14 Best Benefits & Uses of Tarragon

by John Staughton (BASc, BFA) last updated -

This herb has helped define the flavor of French cuisine but provides a wide variety of health benefits at the same time.

What is Tarragon?

The versatile and easy-to-grow tarragon herb is considered one of the four essential herbs in French cooking. It is bittersweet, with notes of anise, and is used primarily in savory dishes, particularly with chicken, fish, or eggs. Tarragon vinegar is a popular application, and it is also occasionally found in pickling spice.


In 1 tablespoon of ground tarragon, there are 14 calories, with approximately 1 gram of protein, and 2 grams of carbs. It is also an excellent source of magnesium, zinc, calcium, and iron. [1]

Tarragon essential oil bottle with a tag, next to fresh tarragon leaves

Tarragon essential oil comes from the leaves of a herb in the Asteraceae family. Photo Credit: Shutterstock

Nutrition Facts

Spices, tarragon, dried
Serving Size :
Water [g]7.74
Energy 295
Energy [kJ]1236
Protein [g]22.77
Total lipid (fat) [g]7.24
Ash [g]12.03
Carbohydrate, by difference [g]50.22
Fiber, total dietary [g]7.4
Calcium, Ca [mg]1139
Iron, Fe [mg]32.3
Magnesium, Mg [mg]347
Phosphorus, P [mg]313
Potassium, K [mg]3020
Sodium, Na [mg]62
Zinc, Zn [mg]3.9
Copper, Cu [mg]0.68
Manganese, Mn [mg]7.97
Selenium, Se [µg]4.4
Vitamin C, total ascorbic acid [mg]50
Thiamin [mg]0.25
Riboflavin [mg]1.34
Niacin [mg]8.95
Vitamin B-6 [mg]2.41
Folate, total [µg]274
Folate, food [µg]274
Folate, DFE [µg]274
Vitamin A, RAE [µg]210
Vitamin A, IU [IU]4200
Fatty acids, total saturated [g]1.88
10:0 [g]0.03
12:0 [g]0.01
14:0 [g]0.12
16:0 [g]1.2
18:0 [g]0.41
Fatty acids, total monounsaturated [g]0.47
16:1 [g]0.11
18:1 [g]0.36
Fatty acids, total polyunsaturated [g]3.7
18:2 [g]0.74
18:3 [g]2.96
Phytosterols [mg]81
Sources include : USDA [2]


The benefits of tarragon include the following:

  • Historically, the tarragon plant has been used for pain relief, particularly oral pain, thanks to the presence of eugenol, a numbing agent, in tarragon leaves.
  • Tarragon tea also calms nerves and is commonly used by insomniacs to induce sleep. [3]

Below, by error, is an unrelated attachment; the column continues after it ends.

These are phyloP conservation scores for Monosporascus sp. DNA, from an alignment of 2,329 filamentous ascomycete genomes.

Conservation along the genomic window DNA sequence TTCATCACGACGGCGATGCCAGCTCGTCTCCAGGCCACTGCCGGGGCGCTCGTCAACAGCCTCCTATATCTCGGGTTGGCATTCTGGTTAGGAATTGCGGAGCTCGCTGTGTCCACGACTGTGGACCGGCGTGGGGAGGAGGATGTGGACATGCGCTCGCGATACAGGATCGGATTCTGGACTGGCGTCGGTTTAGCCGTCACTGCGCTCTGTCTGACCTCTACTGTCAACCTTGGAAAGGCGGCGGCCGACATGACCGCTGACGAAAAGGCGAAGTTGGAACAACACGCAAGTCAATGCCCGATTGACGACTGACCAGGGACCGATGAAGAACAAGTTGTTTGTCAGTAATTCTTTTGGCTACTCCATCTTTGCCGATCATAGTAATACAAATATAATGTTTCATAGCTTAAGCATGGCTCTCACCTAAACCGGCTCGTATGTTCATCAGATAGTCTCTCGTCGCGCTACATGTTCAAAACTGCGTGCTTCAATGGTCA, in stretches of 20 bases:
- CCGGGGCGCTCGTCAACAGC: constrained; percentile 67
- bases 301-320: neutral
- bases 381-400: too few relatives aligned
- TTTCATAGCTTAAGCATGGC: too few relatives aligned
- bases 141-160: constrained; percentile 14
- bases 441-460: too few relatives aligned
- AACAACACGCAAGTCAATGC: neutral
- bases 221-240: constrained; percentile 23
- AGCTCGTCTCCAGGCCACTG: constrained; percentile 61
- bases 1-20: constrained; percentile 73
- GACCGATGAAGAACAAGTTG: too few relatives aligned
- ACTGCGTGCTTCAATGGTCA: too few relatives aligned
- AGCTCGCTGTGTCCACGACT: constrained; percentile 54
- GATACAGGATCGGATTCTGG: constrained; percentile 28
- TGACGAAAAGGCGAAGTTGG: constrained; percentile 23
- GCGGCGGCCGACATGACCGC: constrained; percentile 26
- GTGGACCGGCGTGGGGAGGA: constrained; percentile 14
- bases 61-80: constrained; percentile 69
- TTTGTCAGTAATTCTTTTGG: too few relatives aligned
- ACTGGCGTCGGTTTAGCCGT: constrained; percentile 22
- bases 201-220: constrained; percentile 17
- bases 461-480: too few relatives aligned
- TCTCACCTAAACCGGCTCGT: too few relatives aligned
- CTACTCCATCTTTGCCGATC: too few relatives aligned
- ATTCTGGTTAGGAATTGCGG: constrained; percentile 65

• When this herb is used as an aperitif, it can increase appetite, and stimulate the production of saliva and gastric juices.
  • It is also a natural diuretic that will relieve water retention in the body.
  • Due to the carotenoids in tarragon, phytonutrients that help fight free radicals, this herb is particularly good for digestive problems and intestinal function. [4] [5]
  • Parts of this plant are also used to promote reproductive health in females by inducing and regulating menstruation.
  • Its high dose of potassium promotes cardiovascular health.


Let us take a look at its many uses.

  • It can be used in both dried and fresh forms.
  • It is particularly popular as a herb for chicken, fish, and egg dishes.
  • To get the best medicinal dose, many people make a tea by steeping its leaves.
  • This herb can also be used topically as an oil.
  • It is a natural preservative, thanks to its antibacterial quality. [6]
  • The oil derived from this herb is popular as a deodorizer.
  • It is also used to make tarragon vinegar, which is flavored with leaves soaked in the vinegar.

How to Store?

Let us take a look at how to store this herb.

  • Step 1: If you grow your own fresh herbs, the best time to harvest is when your plant is between 1 and 2 feet tall.
  • Step 2: Pluck or cut the leaves, being careful not to damage or bruise them.
  • Step 3: Wash them and pat them dry, then store the leaves between damp paper towels or in a plastic Ziploc bag in the refrigerator for up to 2-3 weeks.

Note: If you are drying your herb, dry the leaves for 2-4 hours on low heat in the oven until they crumble on touch.

Side Effects: Women who are pregnant or breastfeeding should avoid using this herb, as it may promote bleeding and could complicate the outcome of the pregnancy. If you have an allergy to plants in the ragweed family, you may experience a cross-reaction, and should, therefore, speak to your doctor before adding this to your health regimen.

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About the Author

John Staughton is a traveling writer, editor, publisher and photographer with English and Integrative Biology degrees from the University of Illinois in Champaign-Urbana (USA). He co-founded the literary journal, Sheriff Nottingham, and now serves as the Content Director for Stain’d Arts, a non-profit based in Denver, Colorado. On a perpetual journey towards the idea of home, he uses words to educate, inspire, uplift and evolve.

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